When last we left the Shirelles (“Baby It's You / The Shirelles And King Curtis Give A Twist Party” Ace CDCHD 1199), they were precariously perched at the pinnacle of pop, then suddenly abandoned by their mentor. Would our plucky foursome be able to succeed without Luther Dixon? Were there new worlds to conquer? Or was their reign as queens of rock’n’roll over?
The answers to these questions (not for long; yes; and soon) can be found here in the latest of Ace’s Shirelles LP reissue series. As 1963 dawned, the girls were riding high on the Hot 100 with ‘Everybody Loves A Lover’ and “The Shirelles Greatest Hits” was their most successful long-player ever. Dixon’s defection was a concern, but the springtime Top 5 showing of the charming ‘Foolish Little Girl’ put all fears to rest.
The “Foolish Little Girl” album was a strong package that deserved its chart placing. Dixon protégé Van McCoy stepped up with three strong songs. There’s an early effort by Ellie Greenwich (‘I Didn’t Mean To Hurt You’) and a sweet ballad (‘Talk Is Cheap’) by Bobs Crewe and Gaudio, braintrust behind the 4 Seasons. Most interesting, though, are two cuts produced by Sam Cooke: the hard-edged ‘Hard Times’ and ‘Only Time Will Tell’, which references previous Shirelles hits.
When Coca-Cola was looking for an act to launch a long-running series of rock radio ads, the ladies notched another prestigious milestone. Then it was off to Tinseltown! The Shirelles were invited to cut a song (‘31 Flavors’) for the film It’s A Mad, Mad, Mad, Mad World. Excepting a few teen idols, no rock-oriented act had ever been tapped by Hollywood for such a major feature. With a superstar cast headed by Spencer Tracy, this was no beach party or Alan Freed teen potboiler. The accompanying LP makes its CD debut here and a fascinating artifact it is: a hodgepodge of vault tracks; a couple of new items by Scepter’s latest A&R hand Ed Townsend; and three tunes written by the film’s composers. The title track offers a once-in-a-lifetime opportunity to hear our Jersey girls warble in French (Doris), Italian, (Micki), Japanese (Beverly), Spanish and German (Shirley). After attending the Hollywood premiere, the group hit Europe for a stint at the Paris Olympia and a UK tour, capping another stellar year. Returning home triumphantly, the Shirelles headlined at the Apollo in mid-January 1964. The opening act was a young girl group from Detroit enjoying their first hit. (Cue theme from Jaws.) During the revue’s weeklong run, a quartet from Liverpool topped the American charts for the first time. It would take the well-sharpened Ginsu of a Benihana chef to cut all that irony, but consider this: the Shirelles had enjoyed an unprecedented run of success, changing the face of pop music and influencing all who followed, not least the Supremes and the Beatles. They had more than earned their enshrinement in the Rock’n’Roll Hall of Fame.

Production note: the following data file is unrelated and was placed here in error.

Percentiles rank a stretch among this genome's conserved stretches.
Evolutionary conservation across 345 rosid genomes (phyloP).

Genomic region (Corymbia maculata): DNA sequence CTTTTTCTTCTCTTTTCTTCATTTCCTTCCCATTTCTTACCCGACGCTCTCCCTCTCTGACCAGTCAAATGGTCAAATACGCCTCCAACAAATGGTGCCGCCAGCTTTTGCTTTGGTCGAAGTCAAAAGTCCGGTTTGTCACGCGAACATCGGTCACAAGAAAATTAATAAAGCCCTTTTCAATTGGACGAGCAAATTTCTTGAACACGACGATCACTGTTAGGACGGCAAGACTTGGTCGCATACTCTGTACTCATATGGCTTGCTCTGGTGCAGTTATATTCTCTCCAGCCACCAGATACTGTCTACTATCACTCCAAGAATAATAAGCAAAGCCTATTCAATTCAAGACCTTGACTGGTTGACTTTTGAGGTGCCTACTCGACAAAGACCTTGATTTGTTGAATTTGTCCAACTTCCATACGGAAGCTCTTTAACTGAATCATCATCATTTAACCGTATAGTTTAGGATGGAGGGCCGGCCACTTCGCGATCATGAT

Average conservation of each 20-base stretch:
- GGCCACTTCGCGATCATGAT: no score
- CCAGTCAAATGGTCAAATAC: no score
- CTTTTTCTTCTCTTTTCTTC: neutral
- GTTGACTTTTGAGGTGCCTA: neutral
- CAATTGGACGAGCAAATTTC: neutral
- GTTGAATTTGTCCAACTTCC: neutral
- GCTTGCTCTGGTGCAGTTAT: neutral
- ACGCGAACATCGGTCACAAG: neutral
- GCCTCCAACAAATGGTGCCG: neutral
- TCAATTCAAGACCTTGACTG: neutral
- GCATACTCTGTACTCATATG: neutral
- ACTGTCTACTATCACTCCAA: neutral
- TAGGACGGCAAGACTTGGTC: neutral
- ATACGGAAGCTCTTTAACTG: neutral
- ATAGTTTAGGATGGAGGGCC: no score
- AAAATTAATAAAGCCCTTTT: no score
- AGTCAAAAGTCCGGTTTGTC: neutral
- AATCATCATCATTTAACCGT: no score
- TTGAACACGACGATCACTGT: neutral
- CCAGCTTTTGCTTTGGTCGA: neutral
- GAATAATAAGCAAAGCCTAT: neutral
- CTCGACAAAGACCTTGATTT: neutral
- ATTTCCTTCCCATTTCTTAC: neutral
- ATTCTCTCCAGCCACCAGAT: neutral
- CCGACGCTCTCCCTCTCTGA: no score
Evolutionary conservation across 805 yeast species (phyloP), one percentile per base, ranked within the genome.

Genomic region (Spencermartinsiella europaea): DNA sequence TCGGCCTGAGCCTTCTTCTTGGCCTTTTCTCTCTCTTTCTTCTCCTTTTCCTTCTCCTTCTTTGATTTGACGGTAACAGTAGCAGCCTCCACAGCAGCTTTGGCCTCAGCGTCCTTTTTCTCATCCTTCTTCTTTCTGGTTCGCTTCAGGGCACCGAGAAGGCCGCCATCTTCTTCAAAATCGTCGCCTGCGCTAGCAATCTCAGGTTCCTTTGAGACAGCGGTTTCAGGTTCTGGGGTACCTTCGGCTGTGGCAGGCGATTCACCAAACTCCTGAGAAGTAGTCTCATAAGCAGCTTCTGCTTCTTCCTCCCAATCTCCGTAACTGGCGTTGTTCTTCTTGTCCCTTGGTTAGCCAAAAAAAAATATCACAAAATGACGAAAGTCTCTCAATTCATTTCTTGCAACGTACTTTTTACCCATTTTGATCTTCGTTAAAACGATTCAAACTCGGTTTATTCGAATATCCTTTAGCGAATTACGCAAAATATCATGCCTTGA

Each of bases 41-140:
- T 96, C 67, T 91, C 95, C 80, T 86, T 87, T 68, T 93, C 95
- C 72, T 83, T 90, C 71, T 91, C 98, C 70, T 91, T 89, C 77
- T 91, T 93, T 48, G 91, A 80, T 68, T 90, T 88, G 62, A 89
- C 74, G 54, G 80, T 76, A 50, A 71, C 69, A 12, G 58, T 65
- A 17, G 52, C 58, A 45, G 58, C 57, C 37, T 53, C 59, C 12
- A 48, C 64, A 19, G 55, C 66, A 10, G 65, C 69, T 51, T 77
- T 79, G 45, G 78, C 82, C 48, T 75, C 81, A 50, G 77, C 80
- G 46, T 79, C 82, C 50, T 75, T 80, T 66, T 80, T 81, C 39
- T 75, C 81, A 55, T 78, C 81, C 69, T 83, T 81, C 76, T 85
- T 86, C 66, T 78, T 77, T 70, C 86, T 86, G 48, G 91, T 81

And there was plenty of great music still to come. Stay tuned for the next volume.
By Dennis Garvey